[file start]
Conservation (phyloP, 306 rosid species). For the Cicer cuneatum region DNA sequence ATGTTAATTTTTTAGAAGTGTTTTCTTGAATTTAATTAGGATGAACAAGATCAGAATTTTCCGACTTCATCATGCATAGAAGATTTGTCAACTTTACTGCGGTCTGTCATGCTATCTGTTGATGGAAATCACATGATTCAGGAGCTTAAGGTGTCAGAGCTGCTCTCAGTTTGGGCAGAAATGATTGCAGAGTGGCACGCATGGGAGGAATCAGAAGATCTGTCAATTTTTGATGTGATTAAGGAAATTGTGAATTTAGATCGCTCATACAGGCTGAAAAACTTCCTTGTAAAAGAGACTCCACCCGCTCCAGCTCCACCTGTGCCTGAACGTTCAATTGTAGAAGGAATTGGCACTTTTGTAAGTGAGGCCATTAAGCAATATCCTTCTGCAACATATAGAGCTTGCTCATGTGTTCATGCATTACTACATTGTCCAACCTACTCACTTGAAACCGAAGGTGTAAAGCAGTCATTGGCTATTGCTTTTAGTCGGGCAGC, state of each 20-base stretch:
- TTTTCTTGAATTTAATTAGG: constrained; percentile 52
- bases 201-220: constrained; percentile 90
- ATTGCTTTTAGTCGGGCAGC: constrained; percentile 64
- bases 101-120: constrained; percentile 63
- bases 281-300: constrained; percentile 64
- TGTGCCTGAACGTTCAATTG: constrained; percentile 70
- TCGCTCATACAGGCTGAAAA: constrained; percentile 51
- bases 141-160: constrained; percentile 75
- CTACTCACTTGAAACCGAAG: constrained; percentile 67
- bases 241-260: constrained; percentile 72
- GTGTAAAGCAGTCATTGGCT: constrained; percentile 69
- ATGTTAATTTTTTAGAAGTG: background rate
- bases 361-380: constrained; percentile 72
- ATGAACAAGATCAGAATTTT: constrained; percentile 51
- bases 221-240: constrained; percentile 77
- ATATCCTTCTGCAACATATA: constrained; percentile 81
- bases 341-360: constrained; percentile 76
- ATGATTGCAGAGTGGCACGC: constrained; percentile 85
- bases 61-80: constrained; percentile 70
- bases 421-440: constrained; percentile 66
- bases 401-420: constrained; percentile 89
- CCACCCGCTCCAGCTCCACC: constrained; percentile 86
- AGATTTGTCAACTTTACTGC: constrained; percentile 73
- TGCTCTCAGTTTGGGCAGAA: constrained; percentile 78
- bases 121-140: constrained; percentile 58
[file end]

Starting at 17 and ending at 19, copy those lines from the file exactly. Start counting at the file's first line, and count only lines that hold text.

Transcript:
- ATATCCTTCTGCAACATATA: constrained; percentile 81
- bases 341-360: constrained; percentile 76
- ATGATTGCAGAGTGGCACGC: constrained; percentile 85